Investigation of Telomerase Activity in Inflammatory and Non Inflammatory Breast CancerAyman Maher Ibrahim1*, Salwa Farouk Sabet2 and Mohamed El-Shinawi2
- *Corresponding Author:
- Ayman Maher Abdel Moneem Ibrahim
Faculty of Science
Cairo University, Egypt
E-mail: [email protected]
Received date: September 06, 2012; Accepted date: October 02, 2012; Published date: October 04, 2012
Citation:Ibrahim AM, Sabet SF, El-Shinawi M(2012) Investigation of Telomerase Activity in Inflammatory and Non Inflammatory Breast Cancer. J Cancer Sci Ther 4:360-367. doi:10.4172/1948-5956.1000168
Copyright: © 2012 Ibrahim AM, et al. This is an open-access article distributed under the terms of the Creative Commons Attribution License, which permits unrestricted use, distribution, and reproduction in any medium, provided the original author and source are credited.
Background: Inflammatory breast cancer (IBC) is an aggressive type of breast cancer disease that has a high incidence in Egypt than western countries. It is characterized by rapid progression, involvement of dermal lymphatic emboli and extensive lymph node involvement. Basic and translational studies are needed to define IBC disease biology and identify specific biomarkers have been limited by the paucity of patient samples. Hence, the current study aimed to introduce the telomerase activity level as a novel diagnostic marker for breast cancer and specifically for IBC to be differentiated from non-IBC.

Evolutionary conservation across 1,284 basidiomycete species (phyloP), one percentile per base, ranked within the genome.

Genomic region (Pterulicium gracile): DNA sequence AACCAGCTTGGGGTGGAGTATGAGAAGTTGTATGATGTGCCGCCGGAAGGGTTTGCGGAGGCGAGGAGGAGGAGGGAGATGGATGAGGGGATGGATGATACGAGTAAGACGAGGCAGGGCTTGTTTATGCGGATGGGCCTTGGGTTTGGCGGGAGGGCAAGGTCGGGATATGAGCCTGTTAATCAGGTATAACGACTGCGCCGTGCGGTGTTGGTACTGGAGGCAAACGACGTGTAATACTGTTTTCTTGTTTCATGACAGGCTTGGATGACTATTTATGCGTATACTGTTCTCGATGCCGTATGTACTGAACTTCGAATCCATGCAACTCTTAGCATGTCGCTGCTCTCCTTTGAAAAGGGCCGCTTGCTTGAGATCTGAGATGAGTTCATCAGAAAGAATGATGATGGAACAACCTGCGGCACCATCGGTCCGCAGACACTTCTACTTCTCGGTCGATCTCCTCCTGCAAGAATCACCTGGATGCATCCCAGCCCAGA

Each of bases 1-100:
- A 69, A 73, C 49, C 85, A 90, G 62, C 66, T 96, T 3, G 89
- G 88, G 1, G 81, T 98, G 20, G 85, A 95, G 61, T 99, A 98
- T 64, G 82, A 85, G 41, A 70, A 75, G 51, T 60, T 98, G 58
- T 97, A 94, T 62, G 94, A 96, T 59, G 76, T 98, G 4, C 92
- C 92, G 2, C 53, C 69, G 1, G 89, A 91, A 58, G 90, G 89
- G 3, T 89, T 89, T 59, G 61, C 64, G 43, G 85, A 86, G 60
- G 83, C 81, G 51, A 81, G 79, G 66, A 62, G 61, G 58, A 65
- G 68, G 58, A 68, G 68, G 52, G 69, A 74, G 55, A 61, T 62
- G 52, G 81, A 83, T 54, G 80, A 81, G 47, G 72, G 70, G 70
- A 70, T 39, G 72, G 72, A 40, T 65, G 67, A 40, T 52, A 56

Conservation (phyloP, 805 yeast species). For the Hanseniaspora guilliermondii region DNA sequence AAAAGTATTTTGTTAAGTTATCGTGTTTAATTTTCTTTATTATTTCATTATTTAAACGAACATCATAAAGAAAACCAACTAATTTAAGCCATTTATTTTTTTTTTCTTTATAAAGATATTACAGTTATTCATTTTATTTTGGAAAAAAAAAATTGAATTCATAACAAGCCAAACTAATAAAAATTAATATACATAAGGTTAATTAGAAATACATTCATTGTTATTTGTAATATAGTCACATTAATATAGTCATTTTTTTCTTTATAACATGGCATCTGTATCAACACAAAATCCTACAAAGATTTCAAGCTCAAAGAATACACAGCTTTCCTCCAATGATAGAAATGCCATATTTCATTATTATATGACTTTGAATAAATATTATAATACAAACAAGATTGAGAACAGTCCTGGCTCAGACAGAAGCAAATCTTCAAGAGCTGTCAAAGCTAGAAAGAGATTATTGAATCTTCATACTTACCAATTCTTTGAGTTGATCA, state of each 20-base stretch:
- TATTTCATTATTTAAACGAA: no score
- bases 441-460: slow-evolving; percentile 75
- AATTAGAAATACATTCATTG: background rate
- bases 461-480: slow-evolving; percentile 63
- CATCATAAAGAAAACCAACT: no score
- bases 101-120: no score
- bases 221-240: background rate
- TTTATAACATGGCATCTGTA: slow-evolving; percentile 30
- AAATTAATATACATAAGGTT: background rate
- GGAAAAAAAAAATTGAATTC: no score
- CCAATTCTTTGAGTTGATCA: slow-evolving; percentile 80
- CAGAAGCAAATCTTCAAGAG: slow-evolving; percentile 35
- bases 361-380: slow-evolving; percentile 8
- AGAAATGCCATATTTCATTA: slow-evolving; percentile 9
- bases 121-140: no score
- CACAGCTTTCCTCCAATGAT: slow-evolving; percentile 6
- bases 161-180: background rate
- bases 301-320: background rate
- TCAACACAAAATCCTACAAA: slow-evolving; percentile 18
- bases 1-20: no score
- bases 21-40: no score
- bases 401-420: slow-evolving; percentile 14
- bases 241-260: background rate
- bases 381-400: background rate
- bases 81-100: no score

Methods: Breast cancer patients were enrolled from Ain Shams University hospitals in Cairo, divided into two groups: IBC (n=26) and non-IBC (n=27). Tissue samples were collected during modified radical mastectomy. TRAP (Telomerase repeat amplification protocol) assay was used to assess the telomerase activity in inflammatory and non inflammatory breast cancer tissue samples. Immunohistochemistry was used to investigate the expression of hTERT subunit of telomerase in paraffin embedded tissue samples of both types of patients.
Results: IBC showed Telomerase activity ranged from 12.2 to 367.1 units with a mean value of 78 and a median value of 43, while telomerase activity in non-IBC ranged from 6.1 to 109.34 units with a mean value of 41.1 and a median value of 24. On the other hand, normal tissues showed telomerase activity below 5 (P<0.001). Using immunohistochemistry, the hTERT expression was higher in IBC than non-IBC and no expression at all in normal tissues. Moreover, a positive mild correlation was found between the telomerase activity and the number of metastatic lymph nodes in both IBC (r=0.53) and non-IBC (r=0.54).
Conclusions: Telomerase could be a promising marker at the diagnostic and therapeutic levels in breast cancer and specifically in IBC.